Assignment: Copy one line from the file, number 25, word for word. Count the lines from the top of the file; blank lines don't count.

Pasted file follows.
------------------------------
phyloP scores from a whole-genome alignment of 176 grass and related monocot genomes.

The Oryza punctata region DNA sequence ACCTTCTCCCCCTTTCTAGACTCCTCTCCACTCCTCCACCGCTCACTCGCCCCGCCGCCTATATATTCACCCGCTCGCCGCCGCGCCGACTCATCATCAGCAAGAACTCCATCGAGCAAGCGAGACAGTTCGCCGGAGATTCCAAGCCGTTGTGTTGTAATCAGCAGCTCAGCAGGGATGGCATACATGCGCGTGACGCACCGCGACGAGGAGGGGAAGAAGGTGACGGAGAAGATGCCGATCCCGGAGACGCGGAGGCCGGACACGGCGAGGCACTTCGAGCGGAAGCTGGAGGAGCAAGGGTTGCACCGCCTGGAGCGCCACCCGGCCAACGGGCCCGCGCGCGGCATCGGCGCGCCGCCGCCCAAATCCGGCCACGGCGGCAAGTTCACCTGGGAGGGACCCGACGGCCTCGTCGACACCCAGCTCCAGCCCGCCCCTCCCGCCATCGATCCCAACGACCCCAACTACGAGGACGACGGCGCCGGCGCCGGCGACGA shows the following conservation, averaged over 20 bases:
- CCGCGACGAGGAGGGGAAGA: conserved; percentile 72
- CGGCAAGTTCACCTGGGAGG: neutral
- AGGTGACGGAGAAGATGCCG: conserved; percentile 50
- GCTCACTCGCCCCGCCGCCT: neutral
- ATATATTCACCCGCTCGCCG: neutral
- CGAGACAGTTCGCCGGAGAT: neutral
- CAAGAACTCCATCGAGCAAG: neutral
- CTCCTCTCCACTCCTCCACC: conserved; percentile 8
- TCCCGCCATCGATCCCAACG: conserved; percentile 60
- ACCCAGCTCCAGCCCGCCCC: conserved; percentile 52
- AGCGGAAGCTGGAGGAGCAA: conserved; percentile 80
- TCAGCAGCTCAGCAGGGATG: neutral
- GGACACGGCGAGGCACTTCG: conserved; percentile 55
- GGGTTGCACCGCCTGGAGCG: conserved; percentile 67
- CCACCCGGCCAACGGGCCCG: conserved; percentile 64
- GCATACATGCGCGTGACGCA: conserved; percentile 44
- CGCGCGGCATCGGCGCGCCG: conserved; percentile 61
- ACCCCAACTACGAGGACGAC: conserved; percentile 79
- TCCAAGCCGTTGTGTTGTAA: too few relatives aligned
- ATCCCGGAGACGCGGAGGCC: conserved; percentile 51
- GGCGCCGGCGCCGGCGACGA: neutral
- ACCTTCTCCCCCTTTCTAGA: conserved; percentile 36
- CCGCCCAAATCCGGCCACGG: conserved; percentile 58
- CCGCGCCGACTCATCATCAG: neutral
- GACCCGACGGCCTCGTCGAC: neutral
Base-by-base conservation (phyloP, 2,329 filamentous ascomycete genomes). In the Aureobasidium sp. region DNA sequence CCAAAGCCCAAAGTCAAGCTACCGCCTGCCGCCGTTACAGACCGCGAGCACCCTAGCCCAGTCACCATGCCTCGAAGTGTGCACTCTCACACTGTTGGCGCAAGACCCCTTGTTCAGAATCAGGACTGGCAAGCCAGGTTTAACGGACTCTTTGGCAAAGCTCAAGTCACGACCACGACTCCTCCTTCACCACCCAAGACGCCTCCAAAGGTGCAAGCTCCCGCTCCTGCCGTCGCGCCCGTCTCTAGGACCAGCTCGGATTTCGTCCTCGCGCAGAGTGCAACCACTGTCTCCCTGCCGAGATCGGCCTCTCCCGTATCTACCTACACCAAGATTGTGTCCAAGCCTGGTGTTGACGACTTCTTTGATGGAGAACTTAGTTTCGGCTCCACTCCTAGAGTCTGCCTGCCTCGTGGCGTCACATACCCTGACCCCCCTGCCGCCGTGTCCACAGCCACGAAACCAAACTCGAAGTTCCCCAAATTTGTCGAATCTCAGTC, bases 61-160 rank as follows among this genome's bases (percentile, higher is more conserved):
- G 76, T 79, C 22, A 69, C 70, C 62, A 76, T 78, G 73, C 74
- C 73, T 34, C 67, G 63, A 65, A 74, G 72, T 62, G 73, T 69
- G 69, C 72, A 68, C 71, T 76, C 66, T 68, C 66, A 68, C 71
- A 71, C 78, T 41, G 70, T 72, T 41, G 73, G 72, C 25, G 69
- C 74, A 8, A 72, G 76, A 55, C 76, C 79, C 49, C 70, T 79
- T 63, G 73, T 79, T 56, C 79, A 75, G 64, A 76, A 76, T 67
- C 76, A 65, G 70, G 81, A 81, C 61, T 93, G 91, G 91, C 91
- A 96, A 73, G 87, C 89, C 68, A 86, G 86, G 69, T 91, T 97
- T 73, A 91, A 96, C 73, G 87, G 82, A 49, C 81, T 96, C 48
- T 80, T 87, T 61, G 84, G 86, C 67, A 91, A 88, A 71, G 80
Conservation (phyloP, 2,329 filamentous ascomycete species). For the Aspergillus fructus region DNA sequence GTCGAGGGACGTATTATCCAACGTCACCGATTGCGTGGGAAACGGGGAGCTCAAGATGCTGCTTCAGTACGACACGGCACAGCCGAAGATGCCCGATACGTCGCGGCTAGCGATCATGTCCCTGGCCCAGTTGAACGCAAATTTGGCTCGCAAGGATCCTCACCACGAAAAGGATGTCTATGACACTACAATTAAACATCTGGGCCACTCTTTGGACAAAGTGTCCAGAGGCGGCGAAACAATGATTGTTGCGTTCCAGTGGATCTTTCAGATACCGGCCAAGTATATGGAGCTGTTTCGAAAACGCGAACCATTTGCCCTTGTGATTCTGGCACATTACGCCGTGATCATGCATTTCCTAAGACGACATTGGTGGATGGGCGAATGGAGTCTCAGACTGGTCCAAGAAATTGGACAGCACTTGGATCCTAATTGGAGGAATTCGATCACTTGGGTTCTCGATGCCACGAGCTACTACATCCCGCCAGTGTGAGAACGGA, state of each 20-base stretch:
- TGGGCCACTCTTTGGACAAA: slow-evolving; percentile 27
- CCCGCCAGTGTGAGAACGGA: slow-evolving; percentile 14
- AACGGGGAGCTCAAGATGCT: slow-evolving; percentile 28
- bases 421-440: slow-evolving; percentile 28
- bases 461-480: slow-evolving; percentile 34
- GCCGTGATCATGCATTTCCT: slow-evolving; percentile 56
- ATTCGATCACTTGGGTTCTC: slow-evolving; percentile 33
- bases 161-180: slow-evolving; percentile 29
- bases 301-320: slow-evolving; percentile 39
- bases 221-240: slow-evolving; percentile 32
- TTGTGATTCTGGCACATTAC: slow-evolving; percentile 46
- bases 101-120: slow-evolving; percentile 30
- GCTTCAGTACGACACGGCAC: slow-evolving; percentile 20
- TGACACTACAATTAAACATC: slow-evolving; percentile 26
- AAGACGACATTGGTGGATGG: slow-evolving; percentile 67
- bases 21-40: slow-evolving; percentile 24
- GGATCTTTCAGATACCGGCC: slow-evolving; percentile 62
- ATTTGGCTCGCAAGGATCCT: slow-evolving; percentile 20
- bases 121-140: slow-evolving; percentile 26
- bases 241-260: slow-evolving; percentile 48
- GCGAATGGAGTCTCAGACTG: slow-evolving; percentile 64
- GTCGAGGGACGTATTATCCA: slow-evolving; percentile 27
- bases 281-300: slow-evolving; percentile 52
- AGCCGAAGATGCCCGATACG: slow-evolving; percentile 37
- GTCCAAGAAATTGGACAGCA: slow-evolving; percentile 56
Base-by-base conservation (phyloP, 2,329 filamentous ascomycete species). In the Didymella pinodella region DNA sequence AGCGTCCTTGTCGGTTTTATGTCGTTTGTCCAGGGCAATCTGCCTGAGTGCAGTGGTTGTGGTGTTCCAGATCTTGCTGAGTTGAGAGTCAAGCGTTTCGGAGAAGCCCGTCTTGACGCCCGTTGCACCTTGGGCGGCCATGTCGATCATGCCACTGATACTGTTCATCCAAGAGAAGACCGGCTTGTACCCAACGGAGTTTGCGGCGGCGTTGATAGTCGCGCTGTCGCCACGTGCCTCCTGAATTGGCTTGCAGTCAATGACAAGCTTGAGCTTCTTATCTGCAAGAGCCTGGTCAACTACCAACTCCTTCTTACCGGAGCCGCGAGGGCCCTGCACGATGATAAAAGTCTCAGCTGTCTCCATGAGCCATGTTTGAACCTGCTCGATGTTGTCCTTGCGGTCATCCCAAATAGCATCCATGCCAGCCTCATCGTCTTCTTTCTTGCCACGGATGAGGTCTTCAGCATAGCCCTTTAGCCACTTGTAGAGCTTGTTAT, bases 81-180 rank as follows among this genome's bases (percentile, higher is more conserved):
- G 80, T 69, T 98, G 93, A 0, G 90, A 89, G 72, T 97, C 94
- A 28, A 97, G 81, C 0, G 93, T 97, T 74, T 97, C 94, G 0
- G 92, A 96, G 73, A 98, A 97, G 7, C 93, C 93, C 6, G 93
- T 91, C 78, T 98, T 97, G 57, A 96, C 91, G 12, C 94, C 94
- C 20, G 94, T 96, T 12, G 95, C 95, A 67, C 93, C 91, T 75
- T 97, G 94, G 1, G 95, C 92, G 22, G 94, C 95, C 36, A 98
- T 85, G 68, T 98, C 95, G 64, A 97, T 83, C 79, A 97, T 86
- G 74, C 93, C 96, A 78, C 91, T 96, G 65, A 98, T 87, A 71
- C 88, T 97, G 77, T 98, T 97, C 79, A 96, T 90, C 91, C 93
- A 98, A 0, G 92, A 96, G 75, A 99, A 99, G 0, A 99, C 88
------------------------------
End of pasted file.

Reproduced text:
- CCGCCCAAATCCGGCCACGG: conserved; percentile 58